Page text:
This is physics rather than Earth Sciences, but differential pressure between tinned liquid and atmosphere is by far the dominant factor. In Scotland I remember opening a can of 7-up at sea level with almost no effervescence. Then I climbed Ben Nevis, 1344 metres, and celebrated reaching the summit with another can. The resulting 'geysir' ejected about half the can in spectacular fashion. Temperature also has an effect in that the solubility of CO2 on a cold day, say 10 deg C, is about 30% more than on a hot day of ~30 deg C. So if the outside temperature is warmer than at the time the drink was canned, then there will be an excess of free gas that has come out of solution, but is still in the can waiting to be released. If we say two grams of excess CO2 in the can, that will yield about a litre of gas at one atmosphere and 21 deg C.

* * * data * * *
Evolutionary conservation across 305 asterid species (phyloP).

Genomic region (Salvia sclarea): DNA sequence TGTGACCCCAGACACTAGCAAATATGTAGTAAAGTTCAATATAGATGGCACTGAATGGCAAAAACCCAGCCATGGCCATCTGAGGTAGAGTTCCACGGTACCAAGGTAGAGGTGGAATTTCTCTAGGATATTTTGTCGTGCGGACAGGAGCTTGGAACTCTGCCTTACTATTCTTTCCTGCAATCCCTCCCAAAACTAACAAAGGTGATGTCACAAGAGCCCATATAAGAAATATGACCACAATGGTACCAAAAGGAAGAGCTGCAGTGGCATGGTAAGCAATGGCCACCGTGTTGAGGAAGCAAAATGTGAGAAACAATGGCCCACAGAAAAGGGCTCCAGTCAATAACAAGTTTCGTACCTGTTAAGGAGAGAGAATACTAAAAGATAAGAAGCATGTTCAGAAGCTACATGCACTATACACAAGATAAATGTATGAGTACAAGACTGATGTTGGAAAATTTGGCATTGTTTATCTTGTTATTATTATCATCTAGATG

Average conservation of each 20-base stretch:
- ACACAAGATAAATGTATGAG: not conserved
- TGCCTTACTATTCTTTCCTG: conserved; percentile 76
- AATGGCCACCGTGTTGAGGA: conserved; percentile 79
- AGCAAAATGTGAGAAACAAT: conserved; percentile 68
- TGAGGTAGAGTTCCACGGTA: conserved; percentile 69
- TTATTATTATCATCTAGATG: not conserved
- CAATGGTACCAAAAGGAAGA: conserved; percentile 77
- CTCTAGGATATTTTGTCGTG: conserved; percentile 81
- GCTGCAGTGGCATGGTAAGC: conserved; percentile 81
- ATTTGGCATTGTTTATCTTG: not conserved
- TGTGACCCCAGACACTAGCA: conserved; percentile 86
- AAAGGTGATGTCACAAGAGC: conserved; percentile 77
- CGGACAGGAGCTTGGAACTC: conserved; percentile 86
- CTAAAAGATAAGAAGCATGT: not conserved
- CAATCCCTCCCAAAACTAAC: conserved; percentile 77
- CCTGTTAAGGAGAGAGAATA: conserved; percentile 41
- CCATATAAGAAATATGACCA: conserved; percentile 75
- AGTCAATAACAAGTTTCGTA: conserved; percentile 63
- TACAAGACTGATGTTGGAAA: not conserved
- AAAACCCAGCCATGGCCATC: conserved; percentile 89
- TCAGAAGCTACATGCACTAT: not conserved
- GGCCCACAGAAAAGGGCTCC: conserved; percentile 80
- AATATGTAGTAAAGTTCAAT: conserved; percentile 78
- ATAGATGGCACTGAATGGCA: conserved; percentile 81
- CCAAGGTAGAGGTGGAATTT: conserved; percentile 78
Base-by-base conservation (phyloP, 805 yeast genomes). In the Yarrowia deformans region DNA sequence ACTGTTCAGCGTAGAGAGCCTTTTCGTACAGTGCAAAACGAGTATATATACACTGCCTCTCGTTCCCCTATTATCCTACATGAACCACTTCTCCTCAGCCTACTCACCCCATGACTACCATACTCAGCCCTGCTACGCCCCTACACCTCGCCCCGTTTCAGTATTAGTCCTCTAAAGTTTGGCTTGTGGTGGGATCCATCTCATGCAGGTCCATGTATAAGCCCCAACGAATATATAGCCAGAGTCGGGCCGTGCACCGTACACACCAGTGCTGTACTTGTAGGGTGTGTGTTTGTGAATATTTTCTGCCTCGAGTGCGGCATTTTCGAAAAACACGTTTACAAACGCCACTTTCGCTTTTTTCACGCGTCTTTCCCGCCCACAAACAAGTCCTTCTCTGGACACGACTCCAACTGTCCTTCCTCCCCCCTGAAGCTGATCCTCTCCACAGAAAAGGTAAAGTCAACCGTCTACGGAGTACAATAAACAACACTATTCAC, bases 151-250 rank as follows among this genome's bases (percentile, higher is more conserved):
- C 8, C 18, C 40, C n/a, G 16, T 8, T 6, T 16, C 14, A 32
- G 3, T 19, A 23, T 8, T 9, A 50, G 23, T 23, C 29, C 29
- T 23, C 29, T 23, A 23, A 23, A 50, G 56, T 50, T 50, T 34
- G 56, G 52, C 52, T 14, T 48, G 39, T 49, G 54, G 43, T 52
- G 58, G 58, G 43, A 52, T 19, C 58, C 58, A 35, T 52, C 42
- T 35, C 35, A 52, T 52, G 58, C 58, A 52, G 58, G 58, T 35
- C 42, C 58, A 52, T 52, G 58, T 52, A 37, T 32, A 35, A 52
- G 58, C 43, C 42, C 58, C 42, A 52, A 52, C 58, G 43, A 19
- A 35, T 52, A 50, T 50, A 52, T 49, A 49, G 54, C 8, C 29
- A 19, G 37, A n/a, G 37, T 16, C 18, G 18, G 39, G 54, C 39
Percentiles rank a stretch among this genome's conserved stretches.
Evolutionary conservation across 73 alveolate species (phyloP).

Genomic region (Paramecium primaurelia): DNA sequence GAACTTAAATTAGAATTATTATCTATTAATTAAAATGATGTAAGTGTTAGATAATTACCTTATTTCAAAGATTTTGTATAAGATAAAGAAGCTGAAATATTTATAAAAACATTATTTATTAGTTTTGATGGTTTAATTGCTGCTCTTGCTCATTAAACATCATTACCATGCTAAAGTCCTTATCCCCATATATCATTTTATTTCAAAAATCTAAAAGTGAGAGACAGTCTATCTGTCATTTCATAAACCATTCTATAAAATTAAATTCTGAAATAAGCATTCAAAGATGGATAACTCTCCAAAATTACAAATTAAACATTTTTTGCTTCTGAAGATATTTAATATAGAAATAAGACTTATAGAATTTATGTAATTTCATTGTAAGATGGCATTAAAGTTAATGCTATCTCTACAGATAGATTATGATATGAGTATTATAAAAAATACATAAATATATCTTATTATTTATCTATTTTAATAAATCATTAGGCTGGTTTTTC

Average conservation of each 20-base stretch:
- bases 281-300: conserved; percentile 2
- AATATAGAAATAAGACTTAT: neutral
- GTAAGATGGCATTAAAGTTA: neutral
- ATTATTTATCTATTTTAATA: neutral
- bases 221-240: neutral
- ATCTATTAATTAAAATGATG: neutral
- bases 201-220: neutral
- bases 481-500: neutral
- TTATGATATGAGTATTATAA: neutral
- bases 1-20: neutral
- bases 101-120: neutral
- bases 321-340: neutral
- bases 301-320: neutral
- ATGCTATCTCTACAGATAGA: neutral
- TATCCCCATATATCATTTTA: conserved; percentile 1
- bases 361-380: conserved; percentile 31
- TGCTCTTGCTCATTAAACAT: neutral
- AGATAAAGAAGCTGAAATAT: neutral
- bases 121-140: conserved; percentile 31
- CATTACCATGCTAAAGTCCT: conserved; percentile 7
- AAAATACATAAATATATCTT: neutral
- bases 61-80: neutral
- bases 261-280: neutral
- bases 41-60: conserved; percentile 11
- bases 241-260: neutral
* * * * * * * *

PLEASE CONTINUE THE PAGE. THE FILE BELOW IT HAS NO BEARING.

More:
I'm wondering what the effect of a high sugar content would be. Could large organic molecules act as foci for gas bubble formation? Maybe a fun school experiment!